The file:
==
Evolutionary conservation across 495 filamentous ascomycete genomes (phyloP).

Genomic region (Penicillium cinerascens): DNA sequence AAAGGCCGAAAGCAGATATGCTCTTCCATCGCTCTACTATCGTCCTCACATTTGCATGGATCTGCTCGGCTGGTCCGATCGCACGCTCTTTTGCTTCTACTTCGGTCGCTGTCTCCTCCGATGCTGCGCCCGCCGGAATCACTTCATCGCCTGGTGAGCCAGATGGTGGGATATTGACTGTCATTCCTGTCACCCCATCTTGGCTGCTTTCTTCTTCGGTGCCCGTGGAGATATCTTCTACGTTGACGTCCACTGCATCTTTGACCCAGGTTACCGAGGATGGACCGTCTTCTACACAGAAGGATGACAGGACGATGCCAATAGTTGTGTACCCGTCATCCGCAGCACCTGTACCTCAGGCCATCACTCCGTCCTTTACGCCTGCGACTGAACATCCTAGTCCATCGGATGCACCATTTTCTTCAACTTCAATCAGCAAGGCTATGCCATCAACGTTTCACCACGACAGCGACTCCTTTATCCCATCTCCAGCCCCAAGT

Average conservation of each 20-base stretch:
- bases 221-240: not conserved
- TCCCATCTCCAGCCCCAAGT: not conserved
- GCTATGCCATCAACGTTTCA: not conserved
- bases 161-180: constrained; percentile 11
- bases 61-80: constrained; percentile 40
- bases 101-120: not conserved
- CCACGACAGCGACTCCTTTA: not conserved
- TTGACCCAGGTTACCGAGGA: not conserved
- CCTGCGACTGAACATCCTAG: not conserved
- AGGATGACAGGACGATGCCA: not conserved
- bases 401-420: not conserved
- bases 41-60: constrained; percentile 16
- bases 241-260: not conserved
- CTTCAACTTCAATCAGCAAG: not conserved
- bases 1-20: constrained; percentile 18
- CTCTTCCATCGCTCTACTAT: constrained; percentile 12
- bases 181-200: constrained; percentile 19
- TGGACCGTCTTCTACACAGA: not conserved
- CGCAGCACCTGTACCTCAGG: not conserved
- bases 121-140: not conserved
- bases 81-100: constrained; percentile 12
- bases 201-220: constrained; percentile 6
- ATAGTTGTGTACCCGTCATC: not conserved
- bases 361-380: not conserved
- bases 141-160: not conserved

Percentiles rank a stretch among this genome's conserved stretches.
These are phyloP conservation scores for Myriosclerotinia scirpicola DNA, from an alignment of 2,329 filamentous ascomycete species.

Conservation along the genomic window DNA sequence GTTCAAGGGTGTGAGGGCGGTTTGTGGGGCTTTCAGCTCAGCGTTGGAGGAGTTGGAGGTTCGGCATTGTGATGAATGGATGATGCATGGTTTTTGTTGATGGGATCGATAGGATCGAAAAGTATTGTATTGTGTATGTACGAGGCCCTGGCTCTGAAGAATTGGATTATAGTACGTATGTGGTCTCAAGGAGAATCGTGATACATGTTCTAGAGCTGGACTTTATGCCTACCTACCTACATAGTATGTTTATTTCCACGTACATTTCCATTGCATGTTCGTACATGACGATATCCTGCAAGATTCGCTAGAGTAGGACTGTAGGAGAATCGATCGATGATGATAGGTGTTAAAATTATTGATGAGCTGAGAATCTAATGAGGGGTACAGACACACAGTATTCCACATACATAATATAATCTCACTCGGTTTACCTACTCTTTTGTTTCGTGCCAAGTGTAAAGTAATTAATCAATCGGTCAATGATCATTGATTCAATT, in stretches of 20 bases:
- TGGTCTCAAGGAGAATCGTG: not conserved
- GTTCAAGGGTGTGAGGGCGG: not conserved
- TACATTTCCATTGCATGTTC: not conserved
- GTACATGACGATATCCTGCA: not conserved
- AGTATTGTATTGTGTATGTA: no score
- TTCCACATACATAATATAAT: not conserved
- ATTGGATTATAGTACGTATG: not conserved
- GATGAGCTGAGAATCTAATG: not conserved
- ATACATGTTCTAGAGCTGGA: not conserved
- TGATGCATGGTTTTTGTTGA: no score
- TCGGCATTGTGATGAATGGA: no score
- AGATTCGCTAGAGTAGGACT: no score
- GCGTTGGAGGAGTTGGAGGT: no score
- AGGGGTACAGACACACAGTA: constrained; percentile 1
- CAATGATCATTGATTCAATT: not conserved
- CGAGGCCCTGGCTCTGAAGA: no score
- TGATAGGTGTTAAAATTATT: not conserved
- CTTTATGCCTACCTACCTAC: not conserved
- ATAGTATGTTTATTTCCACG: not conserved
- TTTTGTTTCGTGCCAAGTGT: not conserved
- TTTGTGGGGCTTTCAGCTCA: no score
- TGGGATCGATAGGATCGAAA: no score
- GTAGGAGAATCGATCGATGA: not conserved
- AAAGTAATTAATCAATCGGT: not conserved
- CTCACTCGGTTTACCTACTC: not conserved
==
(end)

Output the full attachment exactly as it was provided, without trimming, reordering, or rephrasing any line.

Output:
Evolutionary conservation across 495 filamentous ascomycete genomes (phyloP).

Genomic region (Penicillium cinerascens): DNA sequence AAAGGCCGAAAGCAGATATGCTCTTCCATCGCTCTACTATCGTCCTCACATTTGCATGGATCTGCTCGGCTGGTCCGATCGCACGCTCTTTTGCTTCTACTTCGGTCGCTGTCTCCTCCGATGCTGCGCCCGCCGGAATCACTTCATCGCCTGGTGAGCCAGATGGTGGGATATTGACTGTCATTCCTGTCACCCCATCTTGGCTGCTTTCTTCTTCGGTGCCCGTGGAGATATCTTCTACGTTGACGTCCACTGCATCTTTGACCCAGGTTACCGAGGATGGACCGTCTTCTACACAGAAGGATGACAGGACGATGCCAATAGTTGTGTACCCGTCATCCGCAGCACCTGTACCTCAGGCCATCACTCCGTCCTTTACGCCTGCGACTGAACATCCTAGTCCATCGGATGCACCATTTTCTTCAACTTCAATCAGCAAGGCTATGCCATCAACGTTTCACCACGACAGCGACTCCTTTATCCCATCTCCAGCCCCAAGT

Average conservation of each 20-base stretch:
- bases 221-240: not conserved
- TCCCATCTCCAGCCCCAAGT: not conserved
- GCTATGCCATCAACGTTTCA: not conserved
- bases 161-180: constrained; percentile 11
- bases 61-80: constrained; percentile 40
- bases 101-120: not conserved
- CCACGACAGCGACTCCTTTA: not conserved
- TTGACCCAGGTTACCGAGGA: not conserved
- CCTGCGACTGAACATCCTAG: not conserved
- AGGATGACAGGACGATGCCA: not conserved
- bases 401-420: not conserved
- bases 41-60: constrained; percentile 16
- bases 241-260: not conserved
- CTTCAACTTCAATCAGCAAG: not conserved
- bases 1-20: constrained; percentile 18
- CTCTTCCATCGCTCTACTAT: constrained; percentile 12
- bases 181-200: constrained; percentile 19
- TGGACCGTCTTCTACACAGA: not conserved
- CGCAGCACCTGTACCTCAGG: not conserved
- bases 121-140: not conserved
- bases 81-100: constrained; percentile 12
- bases 201-220: constrained; percentile 6
- ATAGTTGTGTACCCGTCATC: not conserved
- bases 361-380: not conserved
- bases 141-160: not conserved

Percentiles rank a stretch among this genome's conserved stretches.
These are phyloP conservation scores for Myriosclerotinia scirpicola DNA, from an alignment of 2,329 filamentous ascomycete species.

Conservation along the genomic window DNA sequence GTTCAAGGGTGTGAGGGCGGTTTGTGGGGCTTTCAGCTCAGCGTTGGAGGAGTTGGAGGTTCGGCATTGTGATGAATGGATGATGCATGGTTTTTGTTGATGGGATCGATAGGATCGAAAAGTATTGTATTGTGTATGTACGAGGCCCTGGCTCTGAAGAATTGGATTATAGTACGTATGTGGTCTCAAGGAGAATCGTGATACATGTTCTAGAGCTGGACTTTATGCCTACCTACCTACATAGTATGTTTATTTCCACGTACATTTCCATTGCATGTTCGTACATGACGATATCCTGCAAGATTCGCTAGAGTAGGACTGTAGGAGAATCGATCGATGATGATAGGTGTTAAAATTATTGATGAGCTGAGAATCTAATGAGGGGTACAGACACACAGTATTCCACATACATAATATAATCTCACTCGGTTTACCTACTCTTTTGTTTCGTGCCAAGTGTAAAGTAATTAATCAATCGGTCAATGATCATTGATTCAATT, in stretches of 20 bases:
- TGGTCTCAAGGAGAATCGTG: not conserved
- GTTCAAGGGTGTGAGGGCGG: not conserved
- TACATTTCCATTGCATGTTC: not conserved
- GTACATGACGATATCCTGCA: not conserved
- AGTATTGTATTGTGTATGTA: no score
- TTCCACATACATAATATAAT: not conserved
- ATTGGATTATAGTACGTATG: not conserved
- GATGAGCTGAGAATCTAATG: not conserved
- ATACATGTTCTAGAGCTGGA: not conserved
- TGATGCATGGTTTTTGTTGA: no score
- TCGGCATTGTGATGAATGGA: no score
- AGATTCGCTAGAGTAGGACT: no score
- GCGTTGGAGGAGTTGGAGGT: no score
- AGGGGTACAGACACACAGTA: constrained; percentile 1
- CAATGATCATTGATTCAATT: not conserved
- CGAGGCCCTGGCTCTGAAGA: no score
- TGATAGGTGTTAAAATTATT: not conserved
- CTTTATGCCTACCTACCTAC: not conserved
- ATAGTATGTTTATTTCCACG: not conserved
- TTTTGTTTCGTGCCAAGTGT: not conserved
- TTTGTGGGGCTTTCAGCTCA: no score
- TGGGATCGATAGGATCGAAA: no score
- GTAGGAGAATCGATCGATGA: not conserved
- AAAGTAATTAATCAATCGGT: not conserved
- CTCACTCGGTTTACCTACTC: not conserved